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  1. Free, publicly-accessible full text available May 1, 2025
  2. Insights from conservation genomics have dramatically improved recovery plans for numerous endangered species. However, most taxa have yet to benefit from the full application of genomic technologies. The mountain yellow-legged frog species complex, Rana muscosa and Rana sierrae, inhabits the Sierra Nevada mountains and Transverse/Peninsular Ranges of California and Nevada. Both species have declined precipitously throughout their historical distributions. Conservation management plans outline extensive ongoing recovery efforts but are still based on the genetic structure determined primarily using a single mitochondrial sequence. Our study used two different sequencing strategies – amplicon sequencing and exome capture – to refine our understanding of the population genetics of these imperiled amphibians. We used buccal swabs, museum tissue samples, and archived skin swabs to genotype frog populations across their range. Using the amplicon sequencing and exome capture datasets separately and combined, we document five major genetic clusters. Notably, we found evidence supporting previous species boundaries within Kings Canyon National Park with some exceptions at individual sites. Though we see evidence of genetic clustering, especially in the R. muscosa clade, we also found evidence of some admixture across cluster boundaries in the R. sierrae clade, suggesting a stepping-stone model of population structure. We also find that the southern R. muscosa cluster had large runs of homozygosity and the lowest overall heterozygosity of any of the clusters, consistent with previous reports of marked declines in this area. Overall, our results clarify management unit designations across the range of an endangered species and highlight the importance of sampling the entire range of a species, even when collecting genome-scale data.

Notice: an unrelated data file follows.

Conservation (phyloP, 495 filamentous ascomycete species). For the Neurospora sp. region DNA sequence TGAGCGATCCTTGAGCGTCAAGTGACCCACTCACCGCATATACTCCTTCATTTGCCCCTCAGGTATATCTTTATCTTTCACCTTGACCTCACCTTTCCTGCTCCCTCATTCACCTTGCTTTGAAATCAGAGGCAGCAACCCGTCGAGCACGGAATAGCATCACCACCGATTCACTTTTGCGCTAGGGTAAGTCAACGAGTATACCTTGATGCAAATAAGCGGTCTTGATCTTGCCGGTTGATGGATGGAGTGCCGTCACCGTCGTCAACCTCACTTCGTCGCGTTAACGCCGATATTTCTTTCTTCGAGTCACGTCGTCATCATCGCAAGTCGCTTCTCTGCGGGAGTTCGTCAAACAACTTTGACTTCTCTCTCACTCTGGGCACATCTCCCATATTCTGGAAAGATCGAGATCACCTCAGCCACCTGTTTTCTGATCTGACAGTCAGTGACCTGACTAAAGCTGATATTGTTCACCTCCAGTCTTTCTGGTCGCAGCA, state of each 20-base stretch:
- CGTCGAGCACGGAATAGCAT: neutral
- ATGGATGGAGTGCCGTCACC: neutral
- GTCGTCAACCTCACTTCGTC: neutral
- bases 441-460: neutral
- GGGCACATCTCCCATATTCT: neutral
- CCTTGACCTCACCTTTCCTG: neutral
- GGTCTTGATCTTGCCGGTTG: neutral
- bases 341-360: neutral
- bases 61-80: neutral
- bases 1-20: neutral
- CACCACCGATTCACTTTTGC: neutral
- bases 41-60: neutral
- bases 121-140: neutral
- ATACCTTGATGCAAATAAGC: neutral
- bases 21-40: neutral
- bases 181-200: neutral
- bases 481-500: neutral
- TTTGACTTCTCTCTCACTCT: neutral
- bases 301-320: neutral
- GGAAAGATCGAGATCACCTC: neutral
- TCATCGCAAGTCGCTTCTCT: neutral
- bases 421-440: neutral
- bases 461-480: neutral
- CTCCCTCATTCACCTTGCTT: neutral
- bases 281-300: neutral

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    Free, publicly-accessible full text available September 29, 2024